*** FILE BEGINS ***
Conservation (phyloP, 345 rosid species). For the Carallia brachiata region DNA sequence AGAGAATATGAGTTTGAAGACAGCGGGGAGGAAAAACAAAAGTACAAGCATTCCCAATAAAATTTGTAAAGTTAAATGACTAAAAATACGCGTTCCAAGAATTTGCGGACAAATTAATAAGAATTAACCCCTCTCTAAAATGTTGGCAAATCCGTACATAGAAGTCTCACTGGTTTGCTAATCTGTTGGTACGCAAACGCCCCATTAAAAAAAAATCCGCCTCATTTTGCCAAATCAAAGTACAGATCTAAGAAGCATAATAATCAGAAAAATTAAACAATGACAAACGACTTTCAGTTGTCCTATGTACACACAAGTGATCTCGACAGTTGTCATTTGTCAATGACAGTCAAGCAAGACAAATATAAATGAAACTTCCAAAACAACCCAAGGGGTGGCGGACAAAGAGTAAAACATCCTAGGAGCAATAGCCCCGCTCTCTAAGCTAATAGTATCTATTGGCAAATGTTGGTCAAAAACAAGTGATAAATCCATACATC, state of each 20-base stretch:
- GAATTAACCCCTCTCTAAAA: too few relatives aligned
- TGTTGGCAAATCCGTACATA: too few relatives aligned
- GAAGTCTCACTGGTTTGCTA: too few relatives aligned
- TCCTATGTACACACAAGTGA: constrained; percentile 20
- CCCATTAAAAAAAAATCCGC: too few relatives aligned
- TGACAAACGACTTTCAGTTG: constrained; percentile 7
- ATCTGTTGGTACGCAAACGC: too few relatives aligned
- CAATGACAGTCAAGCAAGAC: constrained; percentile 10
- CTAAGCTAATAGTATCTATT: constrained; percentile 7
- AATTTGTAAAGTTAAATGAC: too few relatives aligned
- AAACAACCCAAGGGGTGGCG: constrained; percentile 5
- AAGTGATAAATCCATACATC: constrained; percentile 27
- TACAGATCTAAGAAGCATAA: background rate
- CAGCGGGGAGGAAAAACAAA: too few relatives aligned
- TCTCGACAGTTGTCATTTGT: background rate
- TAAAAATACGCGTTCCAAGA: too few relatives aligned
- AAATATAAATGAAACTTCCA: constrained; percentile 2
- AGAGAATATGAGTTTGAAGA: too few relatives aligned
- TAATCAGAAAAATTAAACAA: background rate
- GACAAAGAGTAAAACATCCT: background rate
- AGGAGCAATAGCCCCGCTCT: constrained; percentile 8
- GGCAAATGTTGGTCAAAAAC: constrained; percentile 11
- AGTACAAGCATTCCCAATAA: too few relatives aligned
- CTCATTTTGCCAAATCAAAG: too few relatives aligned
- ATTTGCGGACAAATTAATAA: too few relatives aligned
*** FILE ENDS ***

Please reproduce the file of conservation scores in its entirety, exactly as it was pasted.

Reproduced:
Conservation (phyloP, 345 rosid species). For the Carallia brachiata region DNA sequence AGAGAATATGAGTTTGAAGACAGCGGGGAGGAAAAACAAAAGTACAAGCATTCCCAATAAAATTTGTAAAGTTAAATGACTAAAAATACGCGTTCCAAGAATTTGCGGACAAATTAATAAGAATTAACCCCTCTCTAAAATGTTGGCAAATCCGTACATAGAAGTCTCACTGGTTTGCTAATCTGTTGGTACGCAAACGCCCCATTAAAAAAAAATCCGCCTCATTTTGCCAAATCAAAGTACAGATCTAAGAAGCATAATAATCAGAAAAATTAAACAATGACAAACGACTTTCAGTTGTCCTATGTACACACAAGTGATCTCGACAGTTGTCATTTGTCAATGACAGTCAAGCAAGACAAATATAAATGAAACTTCCAAAACAACCCAAGGGGTGGCGGACAAAGAGTAAAACATCCTAGGAGCAATAGCCCCGCTCTCTAAGCTAATAGTATCTATTGGCAAATGTTGGTCAAAAACAAGTGATAAATCCATACATC, state of each 20-base stretch:
- GAATTAACCCCTCTCTAAAA: too few relatives aligned
- TGTTGGCAAATCCGTACATA: too few relatives aligned
- GAAGTCTCACTGGTTTGCTA: too few relatives aligned
- TCCTATGTACACACAAGTGA: constrained; percentile 20
- CCCATTAAAAAAAAATCCGC: too few relatives aligned
- TGACAAACGACTTTCAGTTG: constrained; percentile 7
- ATCTGTTGGTACGCAAACGC: too few relatives aligned
- CAATGACAGTCAAGCAAGAC: constrained; percentile 10
- CTAAGCTAATAGTATCTATT: constrained; percentile 7
- AATTTGTAAAGTTAAATGAC: too few relatives aligned
- AAACAACCCAAGGGGTGGCG: constrained; percentile 5
- AAGTGATAAATCCATACATC: constrained; percentile 27
- TACAGATCTAAGAAGCATAA: background rate
- CAGCGGGGAGGAAAAACAAA: too few relatives aligned
- TCTCGACAGTTGTCATTTGT: background rate
- TAAAAATACGCGTTCCAAGA: too few relatives aligned
- AAATATAAATGAAACTTCCA: constrained; percentile 2
- AGAGAATATGAGTTTGAAGA: too few relatives aligned
- TAATCAGAAAAATTAAACAA: background rate
- GACAAAGAGTAAAACATCCT: background rate
- AGGAGCAATAGCCCCGCTCT: constrained; percentile 8
- GGCAAATGTTGGTCAAAAAC: constrained; percentile 11
- AGTACAAGCATTCCCAATAA: too few relatives aligned
- CTCATTTTGCCAAATCAAAG: too few relatives aligned
- ATTTGCGGACAAATTAATAA: too few relatives aligned